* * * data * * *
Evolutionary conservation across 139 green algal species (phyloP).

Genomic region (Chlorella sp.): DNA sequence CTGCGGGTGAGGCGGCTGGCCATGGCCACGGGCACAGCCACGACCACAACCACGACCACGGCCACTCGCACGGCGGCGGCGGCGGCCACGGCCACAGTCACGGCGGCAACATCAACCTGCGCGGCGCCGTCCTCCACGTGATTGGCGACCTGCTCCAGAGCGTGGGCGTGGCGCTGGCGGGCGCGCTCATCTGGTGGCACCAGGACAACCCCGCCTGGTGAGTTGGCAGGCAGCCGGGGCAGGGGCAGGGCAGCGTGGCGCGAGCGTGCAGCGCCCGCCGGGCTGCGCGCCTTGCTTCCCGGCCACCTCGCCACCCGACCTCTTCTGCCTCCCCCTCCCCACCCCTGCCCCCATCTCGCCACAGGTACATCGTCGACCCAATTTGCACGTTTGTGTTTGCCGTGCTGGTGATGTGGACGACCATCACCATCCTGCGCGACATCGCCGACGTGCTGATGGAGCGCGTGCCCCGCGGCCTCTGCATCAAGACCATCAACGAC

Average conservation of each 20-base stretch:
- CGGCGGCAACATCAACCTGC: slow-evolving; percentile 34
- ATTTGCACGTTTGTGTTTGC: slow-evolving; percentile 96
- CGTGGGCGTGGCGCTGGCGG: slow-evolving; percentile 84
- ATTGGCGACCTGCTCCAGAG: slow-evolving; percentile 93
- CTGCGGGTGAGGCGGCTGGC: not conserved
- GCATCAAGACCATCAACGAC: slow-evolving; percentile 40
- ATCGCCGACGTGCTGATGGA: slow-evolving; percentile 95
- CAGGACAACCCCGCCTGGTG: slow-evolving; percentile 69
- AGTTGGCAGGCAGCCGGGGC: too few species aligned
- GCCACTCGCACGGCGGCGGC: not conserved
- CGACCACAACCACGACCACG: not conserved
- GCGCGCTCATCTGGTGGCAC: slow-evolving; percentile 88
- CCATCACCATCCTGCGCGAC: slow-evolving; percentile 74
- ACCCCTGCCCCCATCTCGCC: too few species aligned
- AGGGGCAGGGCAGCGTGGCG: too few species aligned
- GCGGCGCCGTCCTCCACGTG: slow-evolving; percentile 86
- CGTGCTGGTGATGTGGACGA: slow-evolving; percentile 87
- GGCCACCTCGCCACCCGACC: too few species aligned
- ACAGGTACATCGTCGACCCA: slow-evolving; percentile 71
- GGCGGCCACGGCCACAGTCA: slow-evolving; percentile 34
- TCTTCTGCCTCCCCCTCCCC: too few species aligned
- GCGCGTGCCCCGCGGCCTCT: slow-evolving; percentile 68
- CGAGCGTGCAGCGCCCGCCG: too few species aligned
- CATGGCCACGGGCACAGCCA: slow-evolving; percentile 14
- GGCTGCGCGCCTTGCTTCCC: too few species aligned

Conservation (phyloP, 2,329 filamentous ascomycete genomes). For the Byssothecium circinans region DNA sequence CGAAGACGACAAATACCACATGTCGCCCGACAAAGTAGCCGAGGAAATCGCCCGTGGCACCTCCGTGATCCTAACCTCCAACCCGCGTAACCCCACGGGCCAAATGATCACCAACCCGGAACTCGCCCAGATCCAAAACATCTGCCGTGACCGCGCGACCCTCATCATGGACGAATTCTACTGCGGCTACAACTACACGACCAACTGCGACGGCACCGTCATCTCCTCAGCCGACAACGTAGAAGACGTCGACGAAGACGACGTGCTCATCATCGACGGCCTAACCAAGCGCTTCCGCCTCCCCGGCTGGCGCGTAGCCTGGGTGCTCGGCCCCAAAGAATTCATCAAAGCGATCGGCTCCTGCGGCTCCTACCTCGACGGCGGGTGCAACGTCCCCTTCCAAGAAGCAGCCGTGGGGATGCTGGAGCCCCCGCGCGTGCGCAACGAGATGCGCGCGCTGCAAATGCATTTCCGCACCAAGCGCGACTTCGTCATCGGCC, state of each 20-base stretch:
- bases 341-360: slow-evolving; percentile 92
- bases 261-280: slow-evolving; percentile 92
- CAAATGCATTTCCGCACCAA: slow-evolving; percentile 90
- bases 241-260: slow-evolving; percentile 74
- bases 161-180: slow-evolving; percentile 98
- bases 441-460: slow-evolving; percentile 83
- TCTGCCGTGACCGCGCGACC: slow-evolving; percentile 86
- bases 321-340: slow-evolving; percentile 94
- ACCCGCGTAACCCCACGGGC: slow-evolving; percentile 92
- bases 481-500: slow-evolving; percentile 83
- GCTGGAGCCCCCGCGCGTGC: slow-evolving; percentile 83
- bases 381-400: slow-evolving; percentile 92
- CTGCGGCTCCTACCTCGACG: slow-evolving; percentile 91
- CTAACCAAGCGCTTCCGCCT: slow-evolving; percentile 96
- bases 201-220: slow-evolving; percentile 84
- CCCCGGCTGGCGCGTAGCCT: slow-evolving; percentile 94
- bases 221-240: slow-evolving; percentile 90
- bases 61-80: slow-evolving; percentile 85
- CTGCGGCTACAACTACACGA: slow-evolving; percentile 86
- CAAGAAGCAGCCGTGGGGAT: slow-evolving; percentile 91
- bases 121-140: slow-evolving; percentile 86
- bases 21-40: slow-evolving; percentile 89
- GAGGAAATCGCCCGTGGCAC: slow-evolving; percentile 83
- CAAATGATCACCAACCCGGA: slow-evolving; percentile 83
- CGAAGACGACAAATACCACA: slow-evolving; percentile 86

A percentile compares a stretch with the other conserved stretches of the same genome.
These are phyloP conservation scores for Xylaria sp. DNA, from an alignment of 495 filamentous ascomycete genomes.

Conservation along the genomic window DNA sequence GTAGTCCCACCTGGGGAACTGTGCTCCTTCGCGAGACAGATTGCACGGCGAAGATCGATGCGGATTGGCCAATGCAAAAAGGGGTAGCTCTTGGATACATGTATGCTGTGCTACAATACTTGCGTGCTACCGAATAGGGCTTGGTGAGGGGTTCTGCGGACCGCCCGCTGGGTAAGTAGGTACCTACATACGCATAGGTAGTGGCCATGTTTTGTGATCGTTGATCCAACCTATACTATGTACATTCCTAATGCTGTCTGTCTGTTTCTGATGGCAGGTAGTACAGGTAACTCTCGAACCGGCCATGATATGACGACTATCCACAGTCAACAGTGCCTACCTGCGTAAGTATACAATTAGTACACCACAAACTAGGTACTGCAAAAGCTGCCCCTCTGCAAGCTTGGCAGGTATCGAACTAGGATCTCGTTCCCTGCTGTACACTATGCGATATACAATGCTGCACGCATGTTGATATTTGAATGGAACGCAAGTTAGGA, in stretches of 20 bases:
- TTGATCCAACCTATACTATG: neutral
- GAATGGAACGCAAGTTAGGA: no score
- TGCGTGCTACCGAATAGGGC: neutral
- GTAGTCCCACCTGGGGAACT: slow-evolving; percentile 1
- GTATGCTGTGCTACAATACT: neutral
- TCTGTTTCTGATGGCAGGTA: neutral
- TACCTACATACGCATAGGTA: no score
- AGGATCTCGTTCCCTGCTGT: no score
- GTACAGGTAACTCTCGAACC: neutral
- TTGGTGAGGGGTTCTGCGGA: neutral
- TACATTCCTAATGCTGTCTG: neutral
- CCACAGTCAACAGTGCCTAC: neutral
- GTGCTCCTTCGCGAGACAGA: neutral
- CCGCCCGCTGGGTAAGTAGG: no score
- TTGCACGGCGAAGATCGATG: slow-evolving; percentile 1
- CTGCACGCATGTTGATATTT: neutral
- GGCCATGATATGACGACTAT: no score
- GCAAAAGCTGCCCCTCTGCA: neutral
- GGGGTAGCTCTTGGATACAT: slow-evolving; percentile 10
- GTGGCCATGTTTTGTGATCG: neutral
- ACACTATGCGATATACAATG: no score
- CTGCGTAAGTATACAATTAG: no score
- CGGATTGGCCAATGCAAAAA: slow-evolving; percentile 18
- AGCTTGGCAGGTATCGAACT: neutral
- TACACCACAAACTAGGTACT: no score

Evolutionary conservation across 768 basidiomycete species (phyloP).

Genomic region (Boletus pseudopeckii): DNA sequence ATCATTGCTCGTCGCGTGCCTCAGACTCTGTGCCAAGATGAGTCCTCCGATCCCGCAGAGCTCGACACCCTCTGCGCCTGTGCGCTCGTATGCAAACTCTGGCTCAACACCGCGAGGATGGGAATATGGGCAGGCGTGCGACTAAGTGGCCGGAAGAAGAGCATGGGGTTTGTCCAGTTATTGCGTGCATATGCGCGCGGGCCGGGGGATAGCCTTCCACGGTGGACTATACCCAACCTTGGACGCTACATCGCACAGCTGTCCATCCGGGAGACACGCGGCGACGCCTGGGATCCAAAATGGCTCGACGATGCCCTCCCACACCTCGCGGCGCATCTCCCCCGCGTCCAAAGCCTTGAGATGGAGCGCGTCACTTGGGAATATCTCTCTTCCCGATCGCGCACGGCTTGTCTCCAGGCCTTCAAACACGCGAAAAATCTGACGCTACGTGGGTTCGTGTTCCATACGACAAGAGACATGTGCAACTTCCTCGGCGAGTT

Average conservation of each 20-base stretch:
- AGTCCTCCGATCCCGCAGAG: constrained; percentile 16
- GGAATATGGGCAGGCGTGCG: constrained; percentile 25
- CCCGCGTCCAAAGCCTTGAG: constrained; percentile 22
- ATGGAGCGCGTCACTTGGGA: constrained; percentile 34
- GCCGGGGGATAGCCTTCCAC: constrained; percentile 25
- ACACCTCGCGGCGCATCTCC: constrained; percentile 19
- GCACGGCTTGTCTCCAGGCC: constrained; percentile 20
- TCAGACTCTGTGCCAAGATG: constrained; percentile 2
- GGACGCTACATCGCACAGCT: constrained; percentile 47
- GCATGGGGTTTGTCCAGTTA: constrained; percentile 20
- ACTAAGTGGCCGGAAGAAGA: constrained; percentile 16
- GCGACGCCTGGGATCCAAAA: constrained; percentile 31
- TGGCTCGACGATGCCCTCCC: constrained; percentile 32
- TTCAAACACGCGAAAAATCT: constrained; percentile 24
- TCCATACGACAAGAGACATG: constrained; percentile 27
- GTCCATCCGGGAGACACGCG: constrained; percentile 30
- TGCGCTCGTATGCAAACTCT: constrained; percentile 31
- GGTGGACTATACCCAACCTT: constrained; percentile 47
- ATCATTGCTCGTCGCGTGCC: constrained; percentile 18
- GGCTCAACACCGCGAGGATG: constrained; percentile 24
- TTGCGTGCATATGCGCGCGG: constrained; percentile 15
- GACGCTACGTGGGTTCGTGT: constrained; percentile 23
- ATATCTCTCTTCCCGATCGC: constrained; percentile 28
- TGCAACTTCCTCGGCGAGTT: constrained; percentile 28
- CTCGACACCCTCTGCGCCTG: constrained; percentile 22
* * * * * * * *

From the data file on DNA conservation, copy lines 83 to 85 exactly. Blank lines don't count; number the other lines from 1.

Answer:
Evolutionary conservation across 768 basidiomycete species (phyloP).

Genomic region (Boletus pseudopeckii): DNA sequence ATCATTGCTCGTCGCGTGCCTCAGACTCTGTGCCAAGATGAGTCCTCCGATCCCGCAGAGCTCGACACCCTCTGCGCCTGTGCGCTCGTATGCAAACTCTGGCTCAACACCGCGAGGATGGGAATATGGGCAGGCGTGCGACTAAGTGGCCGGAAGAAGAGCATGGGGTTTGTCCAGTTATTGCGTGCATATGCGCGCGGGCCGGGGGATAGCCTTCCACGGTGGACTATACCCAACCTTGGACGCTACATCGCACAGCTGTCCATCCGGGAGACACGCGGCGACGCCTGGGATCCAAAATGGCTCGACGATGCCCTCCCACACCTCGCGGCGCATCTCCCCCGCGTCCAAAGCCTTGAGATGGAGCGCGTCACTTGGGAATATCTCTCTTCCCGATCGCGCACGGCTTGTCTCCAGGCCTTCAAACACGCGAAAAATCTGACGCTACGTGGGTTCGTGTTCCATACGACAAGAGACATGTGCAACTTCCTCGGCGAGTT

Average conservation of each 20-base stretch: